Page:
One of the speakers offered this quote from Maya Angelou: “Sometimes it’s necessary to encounter defeat just so we know who we are.” Well, we know who we are now. And we’ve all been traumatized, but as Rev. Barber said, it’s time to get up. Amidst all that terrifies us and breaks our hearts, there are many things to inspire and encourage. I refuse to despair.

A Quieter Place

We leave Las Vegas the next morning. Our destination is the Amargosa River Valley at the edge of Death Valley, about eighty miles to the west but a world away, and we soon arrive at Shoshone Village on California State Route 178. A decaying old automobile is parked alongside two obsolete gasoline pumps, and there is rusting antique farm equipment scattered about on the ground, each piece with a label, an in-the-field museum of agricultural machinery. We have lunch in a little café called The Crowbar.

Afterwards, we enter the Visitor’s Center. I”m very fond of little local museums, and this one is a truly fine little haven, lovingly curated. We talk to a woman named Carla at the front desk, and she offers a wealth of knowledge about the history of the area as well as tourist information, and then we walk on wooden floors and peer into glass display cases filled with mining and railway relics, Native American artifacts, and geological displays. There are wildlife exhibits too: a coyote preserved in mid-howl, a handsome pair of ram horns, and most remarkably, there’s an excavated prehistoric mammoth fossil on display in the back, like a grand finale, or an astonishing clue to mysterious beginnings that go back further than imagined. Photos and documents tell the stories of the human characters who came to seek their fortunes and build a community here, among them Ralph Jacobus Fairbanks, who founded Shoshone in 1910 as a trading post, and Charles Brown, whose granddaughter, Susan Sorrells, inherited and still owns the town.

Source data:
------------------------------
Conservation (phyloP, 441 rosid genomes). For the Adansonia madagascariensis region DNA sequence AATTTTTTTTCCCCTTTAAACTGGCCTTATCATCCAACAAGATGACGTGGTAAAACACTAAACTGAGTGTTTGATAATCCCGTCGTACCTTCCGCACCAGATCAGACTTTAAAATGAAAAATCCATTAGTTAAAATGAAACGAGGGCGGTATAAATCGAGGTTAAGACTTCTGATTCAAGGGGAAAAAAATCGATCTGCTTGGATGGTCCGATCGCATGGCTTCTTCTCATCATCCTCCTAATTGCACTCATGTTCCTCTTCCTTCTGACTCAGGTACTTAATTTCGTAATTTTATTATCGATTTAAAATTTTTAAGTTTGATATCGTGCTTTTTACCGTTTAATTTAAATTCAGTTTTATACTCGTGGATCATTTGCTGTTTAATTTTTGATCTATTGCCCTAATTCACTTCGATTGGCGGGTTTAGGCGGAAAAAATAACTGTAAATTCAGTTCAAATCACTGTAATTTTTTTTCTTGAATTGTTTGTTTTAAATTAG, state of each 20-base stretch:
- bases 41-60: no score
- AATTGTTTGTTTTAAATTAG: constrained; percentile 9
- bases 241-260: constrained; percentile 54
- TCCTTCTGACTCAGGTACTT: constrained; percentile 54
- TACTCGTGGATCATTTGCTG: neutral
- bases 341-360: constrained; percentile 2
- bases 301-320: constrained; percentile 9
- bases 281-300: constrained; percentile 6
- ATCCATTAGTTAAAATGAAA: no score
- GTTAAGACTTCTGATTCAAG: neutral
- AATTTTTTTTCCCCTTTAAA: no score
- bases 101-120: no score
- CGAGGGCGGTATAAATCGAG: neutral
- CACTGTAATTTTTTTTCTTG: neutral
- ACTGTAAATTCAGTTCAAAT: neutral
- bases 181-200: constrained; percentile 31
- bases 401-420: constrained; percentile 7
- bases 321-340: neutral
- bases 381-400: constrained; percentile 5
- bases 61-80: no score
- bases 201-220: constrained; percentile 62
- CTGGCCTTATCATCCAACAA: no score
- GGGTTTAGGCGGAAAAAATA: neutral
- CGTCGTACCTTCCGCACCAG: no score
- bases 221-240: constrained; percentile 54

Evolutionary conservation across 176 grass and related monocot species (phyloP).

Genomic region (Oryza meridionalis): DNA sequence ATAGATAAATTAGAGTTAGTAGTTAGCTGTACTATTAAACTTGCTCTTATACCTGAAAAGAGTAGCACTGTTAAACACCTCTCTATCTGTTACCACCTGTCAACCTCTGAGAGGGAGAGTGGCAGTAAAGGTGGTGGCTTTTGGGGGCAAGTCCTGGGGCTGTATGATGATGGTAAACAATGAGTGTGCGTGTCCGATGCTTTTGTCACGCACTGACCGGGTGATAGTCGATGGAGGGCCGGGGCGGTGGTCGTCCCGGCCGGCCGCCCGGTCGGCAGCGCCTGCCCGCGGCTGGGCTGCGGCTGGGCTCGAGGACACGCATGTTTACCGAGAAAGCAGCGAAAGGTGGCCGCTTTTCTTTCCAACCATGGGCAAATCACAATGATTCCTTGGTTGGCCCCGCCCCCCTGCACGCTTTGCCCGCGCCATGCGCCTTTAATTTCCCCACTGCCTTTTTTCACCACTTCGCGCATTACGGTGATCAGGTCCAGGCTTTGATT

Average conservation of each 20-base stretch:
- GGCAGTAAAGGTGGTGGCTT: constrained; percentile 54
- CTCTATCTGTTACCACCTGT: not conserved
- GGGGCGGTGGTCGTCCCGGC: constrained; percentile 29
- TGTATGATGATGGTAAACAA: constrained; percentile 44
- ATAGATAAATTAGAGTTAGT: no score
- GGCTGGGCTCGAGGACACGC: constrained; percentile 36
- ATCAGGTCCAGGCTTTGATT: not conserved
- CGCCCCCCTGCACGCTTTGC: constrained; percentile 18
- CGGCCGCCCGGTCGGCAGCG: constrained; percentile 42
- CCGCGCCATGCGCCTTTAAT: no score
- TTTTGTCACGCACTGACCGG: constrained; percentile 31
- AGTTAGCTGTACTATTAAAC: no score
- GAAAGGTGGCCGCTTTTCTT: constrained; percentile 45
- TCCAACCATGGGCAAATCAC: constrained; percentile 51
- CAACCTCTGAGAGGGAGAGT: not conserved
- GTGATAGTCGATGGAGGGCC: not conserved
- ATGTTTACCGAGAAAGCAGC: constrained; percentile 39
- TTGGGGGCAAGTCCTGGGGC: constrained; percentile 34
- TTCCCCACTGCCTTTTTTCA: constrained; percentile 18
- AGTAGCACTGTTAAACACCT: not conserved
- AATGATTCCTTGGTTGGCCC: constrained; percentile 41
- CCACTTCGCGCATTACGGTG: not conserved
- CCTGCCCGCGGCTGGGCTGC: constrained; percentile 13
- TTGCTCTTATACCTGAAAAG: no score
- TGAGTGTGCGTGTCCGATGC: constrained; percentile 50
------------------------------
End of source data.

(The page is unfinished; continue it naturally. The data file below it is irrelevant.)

A stone’s throw from the museum is a wooden house painted green but faded into varying shades by the sun, and partially hidden by a large tamarisk tree. (We later learn that these trees, although pretty, are problematically thirsty and invasive.) Peering within, we see that the house is open to visitors, and we enter to discover the office of the Amargosa Conservancy. We browse in its sunlit front room, reading about the wild and scenic river, the many species of wildlife, and ongoing efforts to fund restoration and encourage ecotourism. We’re eager to wander outdoors.

As we set out on our way, uncertain where to go, we see a young woman in a wool coat and a red bandana tied around her head, Rosie the Riveter style. We ask if she can suggest a good walking route, and indeed she can. It turns out she’s the head of the Conservancy, and a delightful person too. Her name is Tanya, and she’s “from the West” mostly, although she lived for a time in Iowa. Tanya gets us oriented and even walks with us to our turn-off. She’s dedicated to her work and has an enthusiastic and intelligent demeanor that reminds me of one of my former students, Elise, and she is instantly relatable. I guess Tanya recognizes something familiar in Diane and me too, and she suggests an organization called Great Old Broads of the Wilderness that we might consider joining. We thank her for tending to the environment, and she thanks us for going to the women’s rally. (She’s another ally, and she wishes she could have been there.) We like her so much that we hug her when we say good-bye, and take pictures, and say we’ll be in touch.

We walk past the cemetery first, a few humble graves marked only by rotting wooden crosses, others more substantial, and many decorated with bright plastic flowers. Soon we come to the old miners’ caves at Dublin Gulch, vacant but still remarkably intact, with smokestacks and wooden front doors and even bedsprings inside. From a distance, there’s an eerie kind of beauty in the broken glass glittering in the sunlight, and the old rusted cans strewn upon the ground, but it’s a desolate place. Carla had told us the story of a British prospector who had high tea daily in his cave, and a German bootlegger who hauled in a Victrola so he could listen to Wagner, but it’s hard to imagine now. We follow a series of white poles and the contours of the rocky hills and a brushy wash, keeping sight of the oasis in the distance, and we gradually make our way back to the town.

We stop and chat with a young man named Eddie from the Nevada Conservation Corps who’s working on a restoration project by a creek. The crew is focusing on a pupfish refuge, but also improving the overall habitat to enable wetlands to return. “Come back in five years and see what we’ve done,” Eddie tells us. I hope we will.

(There are good people out there, quietly doing good things.)



The Amargosa Opera House